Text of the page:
"There are no seven wonders of the world in the eyes of a child. There are seven million." -Walter Streightiff

Friday, November 7, 2014

Give a Hoot!

We explored the amazing world of owls.

Owl Babies by Martin Waddel was one of our favorite books. We empathized with the way Sarah, Percy and Bill felt when their mom was gone. They tried really hard to be brave and take care of one another.  
We had an owl's nest in which to play. Just like the nest in the book, it had twigs, leaves and feathers in it.
Our table game this week was "Give a Hoot". We had to follow the colorful trail with our owls and try to get them to their nest before the sun came up. When an owl made it to its nest, we had to give a "hoot". It was a cooperative game- we all had to work together to get the owls to their nest.
We used colored glue and feathers to design owl masks.
Whoo, whoo, who are you?
We had to check them out in the mirror!
 Owls have really good eyesight. We each had a pair of binoculars to help us see just like owls. Then, we went on a hunt for mice- a barn owl’s favorite food.
Owls have amazing hearing as well. We played a game called "Squeak!".
We took turns being the owl. The "owl" sat in the middle of the circle and closed his/her eyes. The rest of us put our hands behind our back. One of us was given a squeaky mouse. The "owl" had to listen for the squeak and guess who was the mouse just by listening. Real owls can hear a mouse squeaking from a long distance away!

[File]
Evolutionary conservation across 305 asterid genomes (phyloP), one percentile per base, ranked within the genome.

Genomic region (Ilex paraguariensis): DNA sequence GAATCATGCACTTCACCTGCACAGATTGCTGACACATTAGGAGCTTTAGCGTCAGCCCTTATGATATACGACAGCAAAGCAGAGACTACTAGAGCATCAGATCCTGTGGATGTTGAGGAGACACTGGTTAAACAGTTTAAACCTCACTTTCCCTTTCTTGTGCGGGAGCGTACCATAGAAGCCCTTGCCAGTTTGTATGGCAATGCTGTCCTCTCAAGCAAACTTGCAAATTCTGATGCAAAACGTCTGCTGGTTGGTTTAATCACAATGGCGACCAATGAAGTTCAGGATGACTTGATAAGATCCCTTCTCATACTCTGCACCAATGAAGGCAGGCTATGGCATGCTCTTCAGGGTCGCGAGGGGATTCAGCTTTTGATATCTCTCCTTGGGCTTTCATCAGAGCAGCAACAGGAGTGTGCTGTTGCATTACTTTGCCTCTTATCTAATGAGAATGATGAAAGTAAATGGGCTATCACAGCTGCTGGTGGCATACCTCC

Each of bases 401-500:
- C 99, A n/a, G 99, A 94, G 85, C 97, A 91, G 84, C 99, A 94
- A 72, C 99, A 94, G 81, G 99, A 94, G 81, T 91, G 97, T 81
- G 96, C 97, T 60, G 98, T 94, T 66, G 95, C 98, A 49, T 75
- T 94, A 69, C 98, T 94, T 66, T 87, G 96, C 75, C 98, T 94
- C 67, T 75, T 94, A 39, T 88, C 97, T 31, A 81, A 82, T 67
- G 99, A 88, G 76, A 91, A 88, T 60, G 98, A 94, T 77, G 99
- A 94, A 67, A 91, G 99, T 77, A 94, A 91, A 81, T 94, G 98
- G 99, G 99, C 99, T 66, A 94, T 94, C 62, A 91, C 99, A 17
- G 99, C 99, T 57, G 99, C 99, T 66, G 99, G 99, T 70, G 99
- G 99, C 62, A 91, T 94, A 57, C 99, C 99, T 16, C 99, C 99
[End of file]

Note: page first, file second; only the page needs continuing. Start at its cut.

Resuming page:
Owls are known for their good memory (owls think a lot!). We played a memory game called "Kim’s Game" where we had to remember a group of items, and then figure out which one was missing when one was taken away.
We read Owl Moon by Jane Yolen- another one of our favorites. We learned that owls are nocturnal creatures. They sleep during the day and hunt at night.

We also enjoyed Lazy Ozzie by Michael Coleman about an owl that was too lazy to fly but very, very wise as they say all owls are.
An owl’s body is covered with feathers. In the book, Sleepy Owl by Marcus Pfister, the illustrator gave the owls colorful feathers.
At the easel, we painted with owl feathers.
Owls eat small prey whole- bones, fur, and all. The parts that can’t be used for food are packed together into pellets- small, rather hard, rounded objects. Then, they regurgitate the pellets. We had pellets in a bag to look at through magnifying glasses. It was kind of like "I Spy". We looked carefully to see what the owl had eaten.

No comments:

Post a Comment